Jury awards millions to employee who said she was fired for being white

Jun 15, 2023, 6:00 AM | Updated: 7:49 am

A jury found in favor of a former regional director who accused the company of racial discriminatio...

A jury found in favor of a former regional director who accused the company of racial discrimination. Mandatory Credit: Kena Betancur/AFP/Getty Images/FILE

New York (CNN) — A jury on Monday found in favor of former Starbucks regional director Shannon Phillips, who sued the company for wrongfully firing her, claiming she was terminated for being white.

Phillips, who worked for Starbucks for about 13 years and managed a region of stores in the area, was fired after the arrest of two Black men at a Philadelphia Starbucks in April 2018.

The New Jersey jury returned a verdict of $25.6 million, including $25 million for punitive damages and $600,000 in compensatory damages, according to Console Mattiacci Law, which represents Phillips. The jury ruled unanimously after a six day trial, the lawyers said, noting that Phillips will also be seeking back and front pay.

Starbucks said it is disappointed in the decision and is evaluating its next steps, spokesperson Jaci Anderson told CNN.

This week’s verdict is the latest development in an incident that has sparked protest and outrage. In 2018, the two men were asked to leave the coffee shop after sitting at a table without ordering anything. The men, who declined to leave because they were waiting for a business associate, were escorted out of the coffee shop in handcuffs after a store manager called police on them. They later reached settlement agreements with Starbucks and the City of Philadelphia.

In a lawsuit first filed in 2019, Phillips said the company discriminated against her because of her race when she was let go.

The 2019 complaint said that following the arrest, Starbucks “took steps to punish White employees who had not been involved in the arrests, but who worked in and around the city of Philadelphia, in an effort to convince the community that it had properly responded to the incident.”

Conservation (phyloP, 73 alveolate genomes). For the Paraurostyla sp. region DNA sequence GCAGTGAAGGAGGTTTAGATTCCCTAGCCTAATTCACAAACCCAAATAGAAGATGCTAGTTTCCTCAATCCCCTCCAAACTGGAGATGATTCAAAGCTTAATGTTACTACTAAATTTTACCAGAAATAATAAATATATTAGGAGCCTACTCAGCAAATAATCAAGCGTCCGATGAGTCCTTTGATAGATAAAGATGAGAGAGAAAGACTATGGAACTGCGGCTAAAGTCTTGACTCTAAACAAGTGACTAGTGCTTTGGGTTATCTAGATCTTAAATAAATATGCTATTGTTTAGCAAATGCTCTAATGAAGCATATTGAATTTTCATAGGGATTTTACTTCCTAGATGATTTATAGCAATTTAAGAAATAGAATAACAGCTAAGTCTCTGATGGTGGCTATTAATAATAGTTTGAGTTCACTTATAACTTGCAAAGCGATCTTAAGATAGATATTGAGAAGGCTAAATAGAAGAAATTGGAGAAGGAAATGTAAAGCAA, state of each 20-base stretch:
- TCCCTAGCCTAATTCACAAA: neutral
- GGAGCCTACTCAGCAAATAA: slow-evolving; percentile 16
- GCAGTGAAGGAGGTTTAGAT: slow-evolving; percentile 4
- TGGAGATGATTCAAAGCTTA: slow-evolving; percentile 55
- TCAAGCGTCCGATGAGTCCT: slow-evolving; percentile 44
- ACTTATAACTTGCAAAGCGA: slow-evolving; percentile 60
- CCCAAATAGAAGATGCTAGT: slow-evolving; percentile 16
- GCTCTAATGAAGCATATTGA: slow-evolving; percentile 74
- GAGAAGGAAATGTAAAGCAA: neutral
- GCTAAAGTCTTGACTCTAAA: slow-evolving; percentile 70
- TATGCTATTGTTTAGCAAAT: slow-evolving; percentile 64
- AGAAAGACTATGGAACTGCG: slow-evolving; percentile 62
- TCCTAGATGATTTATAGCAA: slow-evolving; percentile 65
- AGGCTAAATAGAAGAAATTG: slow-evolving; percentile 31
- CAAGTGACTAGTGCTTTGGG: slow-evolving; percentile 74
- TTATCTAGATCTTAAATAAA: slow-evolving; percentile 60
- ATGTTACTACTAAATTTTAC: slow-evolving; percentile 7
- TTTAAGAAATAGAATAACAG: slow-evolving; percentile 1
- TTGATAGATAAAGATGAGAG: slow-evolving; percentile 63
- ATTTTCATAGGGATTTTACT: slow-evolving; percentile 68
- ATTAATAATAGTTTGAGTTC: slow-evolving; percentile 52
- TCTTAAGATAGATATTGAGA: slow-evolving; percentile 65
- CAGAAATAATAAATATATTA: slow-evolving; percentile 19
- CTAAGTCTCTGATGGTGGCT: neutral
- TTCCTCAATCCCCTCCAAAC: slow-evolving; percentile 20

Phillips, who at the time oversaw areas including Philadelphia, said that Starbucks had ordered her to place a white employee on administrative leave as part of these efforts, due to alleged discriminatory conduct which Phillips said she knew was inaccurate. After Phillips tried to defend the employee, the company let her go, she said.

The reason for termination, according to the complaint, was that “‘the situation is not recoverable.’” The complaint argued that this was “a pre-text for race discrimination,” adding that Phillips’ “race was a motivating and/or determinative factor in [Starbucks’] discriminatory treatment.”

Starbucks, which denied the claims at the time, said in a 2021 court filing that after the incident, “senior leaders and members of Partner Resources all observed Ms. Phillips demonstrate a complete absence of leadership during this crisis.”

Phillips, the company argued, “appeared overwhelmed and lacked awareness of how critical the situation had become.” Phillips’ manager ultimately decided to dismiss her “because strong leadership was essential during that time,” according to the document.

A crisis for Starbucks

The 2018 incident was a major PR crisis for the company. In the wake of the arrests, Starbucks took several steps to try to alleviate the situation.

Then-CEO Kevin Johnson apologized, saying that what happened was “reprehensible” and promising to make any changes needed to make sure that something like it doesn’t happen again.

Starbucks soon changed its policy to allow people to use Starbucks’ restrooms and spend time in stores, even if they haven’t made any purchases. The coffee chain also closed about 8,000 company-owned stores for an afternoon for a mandatory anti-bias training for roughly 175,000 employees.

— CNN’s Laura Ly and Zenebou Sylla contributed to this report.

We want to hear from you.

Have a story idea or tip? Send it to the KSL NewsRadio team here.

United States

tom and jerry...

Mark Jones